Fredericton psychologist suspended for professional misconduct
Joan Wright is challenging finding she violated boundaries of psychologist-client relationship
Joan Wright, a well-known psychologist in Fredericton, has been suspended by the College of Psychologists of New Brunswick for professional misconduct, incompetence and violating the boundaries of the psychologist-client relationship, according to a recent decision by the college.
Wright is disputing the decision.
Wright is a senior psychologist and owner of MindShift Clinic in Lincoln and Joan Wright & Associates in downtown Fredericton, where nine other therapists work, according to her LinkedIn page.
In its decision released Friday, the college's hearing committee ordered the immediate suspension of Wright's registration and said she was "prohibited from engaging in the practice of psychology while her registration is suspended."
Wright has also been ordered to pay a $2,000 fine before the suspension is lifted and $134,510.63 to the college within a year for costs related to the complaint.
Wright's lawyer, Kelly Lamrock, said he will file an application for judicial review, which will challenge the college's decision, and will also request an injunction to stop the suspension until the review can take place.
"I think as the court documents come out, it will be clear they've reached some conclusions the facts cannot support, and they've followed a process that is unreasonable in law," Lamrock said.
Lamrock said he will file with the court Tuesday morning.
Hearings of the complaint against Wright took place over several days last September.
The decision outlined a list of several failings on Wright's part, including "using experimental and non-evidence-based interventions" without presenting the risks or benefits of the treatment to her client.
The decision also said that Wright "failed to use evidence-based treatments" for post-traumatic stress disorder in treating her client and did use experimental techniques without the informed consent of the client. It also said Wright administered therapy she was not trained to provide.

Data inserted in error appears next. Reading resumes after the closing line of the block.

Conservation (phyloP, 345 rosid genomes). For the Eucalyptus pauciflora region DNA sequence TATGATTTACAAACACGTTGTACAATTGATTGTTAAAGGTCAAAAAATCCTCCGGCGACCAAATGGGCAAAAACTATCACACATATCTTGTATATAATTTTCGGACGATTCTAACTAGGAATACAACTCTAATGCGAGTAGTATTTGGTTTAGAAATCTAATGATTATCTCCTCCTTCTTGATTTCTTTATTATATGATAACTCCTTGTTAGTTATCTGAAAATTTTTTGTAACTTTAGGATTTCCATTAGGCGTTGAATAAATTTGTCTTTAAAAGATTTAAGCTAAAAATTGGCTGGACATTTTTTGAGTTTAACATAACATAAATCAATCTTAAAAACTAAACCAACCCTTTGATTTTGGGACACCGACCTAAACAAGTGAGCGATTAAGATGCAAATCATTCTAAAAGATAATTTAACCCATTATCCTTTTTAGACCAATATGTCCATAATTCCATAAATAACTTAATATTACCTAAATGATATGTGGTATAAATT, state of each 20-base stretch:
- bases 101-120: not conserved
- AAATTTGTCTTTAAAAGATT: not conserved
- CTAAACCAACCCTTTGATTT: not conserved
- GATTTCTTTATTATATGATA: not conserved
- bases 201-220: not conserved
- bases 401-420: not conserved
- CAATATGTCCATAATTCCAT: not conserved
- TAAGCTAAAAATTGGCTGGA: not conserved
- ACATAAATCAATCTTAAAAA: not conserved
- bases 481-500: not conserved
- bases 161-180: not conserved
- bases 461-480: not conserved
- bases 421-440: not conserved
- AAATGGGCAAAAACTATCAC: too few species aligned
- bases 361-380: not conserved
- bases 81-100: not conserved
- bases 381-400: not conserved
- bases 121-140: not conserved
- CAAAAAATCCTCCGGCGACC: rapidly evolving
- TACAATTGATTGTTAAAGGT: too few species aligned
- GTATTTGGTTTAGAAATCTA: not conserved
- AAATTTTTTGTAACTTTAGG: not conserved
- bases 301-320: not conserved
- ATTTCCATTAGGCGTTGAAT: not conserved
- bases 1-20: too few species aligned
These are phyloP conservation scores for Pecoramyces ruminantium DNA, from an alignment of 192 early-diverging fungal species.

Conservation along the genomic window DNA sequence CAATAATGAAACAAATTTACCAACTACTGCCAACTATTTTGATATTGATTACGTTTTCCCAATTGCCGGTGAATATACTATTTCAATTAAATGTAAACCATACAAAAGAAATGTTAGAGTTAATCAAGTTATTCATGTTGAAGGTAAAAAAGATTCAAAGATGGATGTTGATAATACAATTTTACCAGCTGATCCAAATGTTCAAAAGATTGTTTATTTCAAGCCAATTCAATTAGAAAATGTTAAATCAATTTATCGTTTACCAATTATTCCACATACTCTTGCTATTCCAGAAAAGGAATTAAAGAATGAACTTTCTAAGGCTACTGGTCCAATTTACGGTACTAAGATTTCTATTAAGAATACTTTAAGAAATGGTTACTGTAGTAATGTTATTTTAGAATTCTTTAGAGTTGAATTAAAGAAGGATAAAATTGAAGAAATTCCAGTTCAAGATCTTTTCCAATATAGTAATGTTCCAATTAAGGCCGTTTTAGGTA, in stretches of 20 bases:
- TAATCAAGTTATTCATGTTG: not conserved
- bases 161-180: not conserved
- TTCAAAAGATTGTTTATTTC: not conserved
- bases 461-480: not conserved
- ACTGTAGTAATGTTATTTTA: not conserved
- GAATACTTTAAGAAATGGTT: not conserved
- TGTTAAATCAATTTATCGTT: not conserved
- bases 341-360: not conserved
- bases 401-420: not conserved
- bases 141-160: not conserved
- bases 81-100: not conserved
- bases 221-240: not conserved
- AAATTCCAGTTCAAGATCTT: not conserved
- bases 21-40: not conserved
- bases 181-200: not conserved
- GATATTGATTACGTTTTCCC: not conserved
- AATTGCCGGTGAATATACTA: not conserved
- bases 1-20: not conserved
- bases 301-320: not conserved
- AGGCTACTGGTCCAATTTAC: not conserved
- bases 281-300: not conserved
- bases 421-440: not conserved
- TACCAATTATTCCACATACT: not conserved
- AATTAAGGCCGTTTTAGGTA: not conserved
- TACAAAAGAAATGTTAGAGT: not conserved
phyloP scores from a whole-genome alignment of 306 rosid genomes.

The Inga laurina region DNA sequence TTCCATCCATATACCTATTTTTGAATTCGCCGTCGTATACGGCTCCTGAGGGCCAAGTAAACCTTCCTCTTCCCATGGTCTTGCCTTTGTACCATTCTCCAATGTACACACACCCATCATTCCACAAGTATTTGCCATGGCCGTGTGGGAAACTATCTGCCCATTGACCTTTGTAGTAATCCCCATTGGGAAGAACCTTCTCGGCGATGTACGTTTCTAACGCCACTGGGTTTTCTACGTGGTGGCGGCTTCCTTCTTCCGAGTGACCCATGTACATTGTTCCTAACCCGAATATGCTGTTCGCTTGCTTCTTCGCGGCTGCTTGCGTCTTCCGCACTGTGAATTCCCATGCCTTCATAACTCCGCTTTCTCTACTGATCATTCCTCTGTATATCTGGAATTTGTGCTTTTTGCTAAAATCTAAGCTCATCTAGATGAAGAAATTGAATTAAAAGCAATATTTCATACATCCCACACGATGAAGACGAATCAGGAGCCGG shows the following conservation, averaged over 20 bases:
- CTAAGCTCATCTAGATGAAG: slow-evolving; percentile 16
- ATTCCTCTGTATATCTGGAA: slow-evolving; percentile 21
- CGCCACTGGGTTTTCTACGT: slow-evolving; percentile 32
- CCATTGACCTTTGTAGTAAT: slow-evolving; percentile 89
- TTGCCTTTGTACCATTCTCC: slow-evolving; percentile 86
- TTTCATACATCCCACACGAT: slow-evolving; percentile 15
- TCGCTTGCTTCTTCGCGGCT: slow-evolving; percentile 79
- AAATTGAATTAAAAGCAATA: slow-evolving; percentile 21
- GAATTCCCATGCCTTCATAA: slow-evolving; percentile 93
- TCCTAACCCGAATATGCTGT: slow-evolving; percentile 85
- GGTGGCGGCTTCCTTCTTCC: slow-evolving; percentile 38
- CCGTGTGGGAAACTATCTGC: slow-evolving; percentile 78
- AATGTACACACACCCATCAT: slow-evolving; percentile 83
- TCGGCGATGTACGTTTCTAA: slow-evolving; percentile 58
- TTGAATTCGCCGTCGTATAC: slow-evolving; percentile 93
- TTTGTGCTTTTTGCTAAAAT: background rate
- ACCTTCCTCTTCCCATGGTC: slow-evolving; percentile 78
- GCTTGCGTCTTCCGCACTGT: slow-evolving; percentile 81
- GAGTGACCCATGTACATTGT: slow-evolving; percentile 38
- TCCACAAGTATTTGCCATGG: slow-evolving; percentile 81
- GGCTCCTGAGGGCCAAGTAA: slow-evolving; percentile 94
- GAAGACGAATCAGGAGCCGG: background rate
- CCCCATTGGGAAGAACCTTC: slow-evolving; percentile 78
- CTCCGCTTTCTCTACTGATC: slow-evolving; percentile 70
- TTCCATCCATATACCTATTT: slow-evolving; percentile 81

Wright was also found to have "failed to provide the client with a copy of the clinical file when requested" and "to keep adequate records and notes of her sessions with the client."
More specific transgressions cited by the board include asking her client to "remove articles of clothing in order to take photographs of the Client's naked body parts without the Client's informed consent, touching various parts of the Client's body, including massaging the Client's neck and asking the Client to get into various positions such as bending over on a ball."
Wright also "showed a gross lack of judgment" by requesting the client purchase and use an "anal device at home."
Wright "had no expertise to recommend such a device —the device being outside her scope of practice as a psychologist," the decision said.
Wright was also found to have committed boundary violations by borrowing a sleeping bag from the client, soliciting the client to participate in a promotional video, and eating a "cannabis-laced" cookie given to her by the client, even though it was illegal at the time.
The college didn't give a specific duration of the suspension but said Wright would have to do several things to qualify for a conditional registration.
She would have to complete and pass post-secondary-level educational courses on cognitive behavioural therapy for the treatment of PTSD, on the ethics in psychological treatment of clients, and on psychometrics.
She would also have to pass an examination for the professional practice of psychology and pay the $2,000 fine.
The College of Psychologists of New Brunswick declined to comment.